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Floating point

  1. Sep 21, 2008 #1
    With exact rounding, we know that each elementary operation has a relative
    error which is bounded in terms of the rounding unit n; e.g., for two foating point
    numbers x and y, (x + y) = (x + y)(1 + E); |E| <= n. But does a similar result hold
    for elementary functions such as sin, ln and exponentiation? In other words is it true
    that for a function f(x), (f(x)) = f(x)(1+CE), for some (hopefully small) positive constant C?
    Note: E=epsilon
    a) Consider f(x) = x2. Compute the a formula for the relative error in f(x)
    assuming the relative error in x is e and ignoring error in evaluating f(x). Does
    (f(x)) = f(x)(1 + CE) hold for this example?
    b) Repeat question a but now for f(x) = ex.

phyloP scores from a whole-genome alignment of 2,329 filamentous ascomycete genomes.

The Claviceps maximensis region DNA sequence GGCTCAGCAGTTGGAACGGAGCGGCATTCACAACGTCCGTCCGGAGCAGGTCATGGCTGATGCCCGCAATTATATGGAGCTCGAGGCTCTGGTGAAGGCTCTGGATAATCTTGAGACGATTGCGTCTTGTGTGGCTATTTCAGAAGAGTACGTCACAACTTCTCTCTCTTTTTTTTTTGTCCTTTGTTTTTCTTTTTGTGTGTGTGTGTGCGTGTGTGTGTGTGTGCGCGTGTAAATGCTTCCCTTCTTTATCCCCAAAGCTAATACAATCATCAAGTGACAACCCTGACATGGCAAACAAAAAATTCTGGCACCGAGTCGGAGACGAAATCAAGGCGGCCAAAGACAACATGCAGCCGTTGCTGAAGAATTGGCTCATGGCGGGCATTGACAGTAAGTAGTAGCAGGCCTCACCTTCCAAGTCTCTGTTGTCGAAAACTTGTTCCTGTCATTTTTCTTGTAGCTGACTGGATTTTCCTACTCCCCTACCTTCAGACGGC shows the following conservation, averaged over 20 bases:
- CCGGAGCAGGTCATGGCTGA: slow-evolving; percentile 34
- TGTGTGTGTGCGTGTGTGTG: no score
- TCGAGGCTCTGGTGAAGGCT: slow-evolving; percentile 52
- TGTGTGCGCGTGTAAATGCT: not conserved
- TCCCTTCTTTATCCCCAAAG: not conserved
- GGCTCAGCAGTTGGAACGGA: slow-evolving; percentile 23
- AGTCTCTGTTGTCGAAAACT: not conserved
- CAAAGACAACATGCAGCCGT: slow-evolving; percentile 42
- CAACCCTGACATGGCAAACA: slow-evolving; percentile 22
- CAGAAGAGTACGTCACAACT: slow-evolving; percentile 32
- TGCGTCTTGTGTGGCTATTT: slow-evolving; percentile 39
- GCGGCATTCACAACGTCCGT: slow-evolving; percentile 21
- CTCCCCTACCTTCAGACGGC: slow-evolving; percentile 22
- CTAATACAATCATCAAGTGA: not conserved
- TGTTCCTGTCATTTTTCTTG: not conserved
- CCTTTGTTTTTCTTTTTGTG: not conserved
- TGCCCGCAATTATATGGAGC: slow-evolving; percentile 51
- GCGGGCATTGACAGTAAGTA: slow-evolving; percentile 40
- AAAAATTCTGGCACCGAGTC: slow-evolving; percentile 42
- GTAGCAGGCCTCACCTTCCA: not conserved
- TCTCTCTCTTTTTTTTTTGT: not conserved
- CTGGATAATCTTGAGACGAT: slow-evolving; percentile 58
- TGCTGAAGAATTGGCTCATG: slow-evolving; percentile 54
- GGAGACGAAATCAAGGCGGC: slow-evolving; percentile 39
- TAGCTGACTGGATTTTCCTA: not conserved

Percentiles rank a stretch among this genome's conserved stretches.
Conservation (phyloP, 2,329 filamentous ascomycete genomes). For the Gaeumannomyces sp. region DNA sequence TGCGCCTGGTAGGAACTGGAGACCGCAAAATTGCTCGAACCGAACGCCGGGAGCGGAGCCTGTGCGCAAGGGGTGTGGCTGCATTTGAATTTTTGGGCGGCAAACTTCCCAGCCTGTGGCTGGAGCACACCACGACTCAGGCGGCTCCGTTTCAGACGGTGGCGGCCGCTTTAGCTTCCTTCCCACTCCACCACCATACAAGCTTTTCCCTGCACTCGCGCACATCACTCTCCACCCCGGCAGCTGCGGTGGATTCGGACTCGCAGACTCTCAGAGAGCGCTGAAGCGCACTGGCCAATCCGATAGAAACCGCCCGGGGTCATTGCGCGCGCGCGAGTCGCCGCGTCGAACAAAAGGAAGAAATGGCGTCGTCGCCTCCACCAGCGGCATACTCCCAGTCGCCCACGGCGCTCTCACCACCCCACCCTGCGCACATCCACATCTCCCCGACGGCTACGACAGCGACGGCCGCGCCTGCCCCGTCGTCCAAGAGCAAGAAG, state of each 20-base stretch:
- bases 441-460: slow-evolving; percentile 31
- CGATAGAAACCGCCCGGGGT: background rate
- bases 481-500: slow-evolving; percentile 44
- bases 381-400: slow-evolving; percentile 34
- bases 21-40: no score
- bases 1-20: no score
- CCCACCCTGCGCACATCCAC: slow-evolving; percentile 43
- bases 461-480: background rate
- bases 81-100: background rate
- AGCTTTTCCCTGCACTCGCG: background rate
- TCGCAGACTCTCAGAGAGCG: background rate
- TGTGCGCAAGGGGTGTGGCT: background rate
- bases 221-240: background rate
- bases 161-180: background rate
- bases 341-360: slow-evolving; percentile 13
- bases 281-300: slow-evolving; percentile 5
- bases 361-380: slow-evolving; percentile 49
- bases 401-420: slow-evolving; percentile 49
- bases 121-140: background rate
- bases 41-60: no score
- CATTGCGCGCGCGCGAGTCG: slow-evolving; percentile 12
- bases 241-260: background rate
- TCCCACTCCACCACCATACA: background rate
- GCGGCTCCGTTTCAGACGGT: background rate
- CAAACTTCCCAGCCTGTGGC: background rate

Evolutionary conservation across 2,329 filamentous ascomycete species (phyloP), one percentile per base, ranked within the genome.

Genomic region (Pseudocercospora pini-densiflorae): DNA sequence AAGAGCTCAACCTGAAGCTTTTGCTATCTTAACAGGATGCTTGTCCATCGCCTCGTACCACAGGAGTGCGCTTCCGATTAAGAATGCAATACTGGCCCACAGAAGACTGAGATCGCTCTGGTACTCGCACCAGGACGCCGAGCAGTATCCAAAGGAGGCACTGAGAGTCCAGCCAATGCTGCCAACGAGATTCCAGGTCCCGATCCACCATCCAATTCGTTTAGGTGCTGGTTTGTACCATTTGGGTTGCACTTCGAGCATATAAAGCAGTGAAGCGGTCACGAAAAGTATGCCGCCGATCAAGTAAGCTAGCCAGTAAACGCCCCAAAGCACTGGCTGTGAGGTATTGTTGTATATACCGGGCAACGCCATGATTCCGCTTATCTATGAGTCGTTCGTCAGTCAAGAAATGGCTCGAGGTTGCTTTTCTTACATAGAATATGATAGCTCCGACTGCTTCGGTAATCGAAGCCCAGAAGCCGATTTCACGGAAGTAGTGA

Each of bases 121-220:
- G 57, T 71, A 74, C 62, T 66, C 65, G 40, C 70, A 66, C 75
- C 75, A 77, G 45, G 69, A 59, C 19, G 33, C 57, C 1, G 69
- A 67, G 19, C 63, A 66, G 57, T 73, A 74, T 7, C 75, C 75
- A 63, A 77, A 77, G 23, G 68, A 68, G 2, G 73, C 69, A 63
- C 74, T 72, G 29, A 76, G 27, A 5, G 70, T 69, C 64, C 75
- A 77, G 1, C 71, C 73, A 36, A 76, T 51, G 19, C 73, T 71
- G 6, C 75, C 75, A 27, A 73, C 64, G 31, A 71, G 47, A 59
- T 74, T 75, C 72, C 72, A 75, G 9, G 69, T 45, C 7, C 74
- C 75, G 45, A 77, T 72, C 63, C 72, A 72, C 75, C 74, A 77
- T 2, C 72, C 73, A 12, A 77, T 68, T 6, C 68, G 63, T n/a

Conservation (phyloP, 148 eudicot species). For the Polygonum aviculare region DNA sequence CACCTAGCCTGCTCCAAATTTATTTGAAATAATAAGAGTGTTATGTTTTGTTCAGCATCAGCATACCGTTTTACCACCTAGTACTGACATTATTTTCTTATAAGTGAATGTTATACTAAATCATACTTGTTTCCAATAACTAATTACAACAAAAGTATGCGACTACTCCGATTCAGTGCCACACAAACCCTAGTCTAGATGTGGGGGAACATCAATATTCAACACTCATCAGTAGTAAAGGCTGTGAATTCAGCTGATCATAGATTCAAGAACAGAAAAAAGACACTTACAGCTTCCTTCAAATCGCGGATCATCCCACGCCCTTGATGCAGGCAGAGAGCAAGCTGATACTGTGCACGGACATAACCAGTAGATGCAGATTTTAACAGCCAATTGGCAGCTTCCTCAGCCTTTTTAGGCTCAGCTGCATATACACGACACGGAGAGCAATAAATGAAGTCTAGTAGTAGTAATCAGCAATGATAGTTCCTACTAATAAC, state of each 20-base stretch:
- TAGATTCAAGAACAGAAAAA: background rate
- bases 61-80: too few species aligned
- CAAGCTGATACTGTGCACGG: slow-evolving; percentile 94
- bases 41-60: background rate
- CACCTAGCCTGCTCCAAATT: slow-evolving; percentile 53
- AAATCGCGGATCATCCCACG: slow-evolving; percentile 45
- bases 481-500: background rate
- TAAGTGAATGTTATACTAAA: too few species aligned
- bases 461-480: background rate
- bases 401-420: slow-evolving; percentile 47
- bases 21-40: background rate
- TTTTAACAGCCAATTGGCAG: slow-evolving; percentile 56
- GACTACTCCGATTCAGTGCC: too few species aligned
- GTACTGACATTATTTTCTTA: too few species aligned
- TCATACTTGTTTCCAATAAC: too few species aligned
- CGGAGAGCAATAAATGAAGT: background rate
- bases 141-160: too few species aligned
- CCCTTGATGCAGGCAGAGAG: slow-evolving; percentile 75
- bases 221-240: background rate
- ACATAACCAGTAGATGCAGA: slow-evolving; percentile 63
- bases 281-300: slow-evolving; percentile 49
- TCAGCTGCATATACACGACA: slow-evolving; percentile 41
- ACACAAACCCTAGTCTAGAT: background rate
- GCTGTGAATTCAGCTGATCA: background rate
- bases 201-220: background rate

c) Show that if (f(x)) = f(x)(1 + CE) holds, then f(x) must have the form
    f(x) = axb with constants a and b.
     
  2. jcsd
  3. Sep 21, 2008 #2

    HallsofIvy

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    Staff Emeritus
    Science Advisor

    You have posted several of what are obviously homework problems in a forum that specifically says "this forum is not for homework". In any case, we are not going to do the problems for you. What have you tried and where are you stuck?

    You might start by stating the definition of "relative error". After you know what that means, the rest of the problem should be just arithmetic.
     
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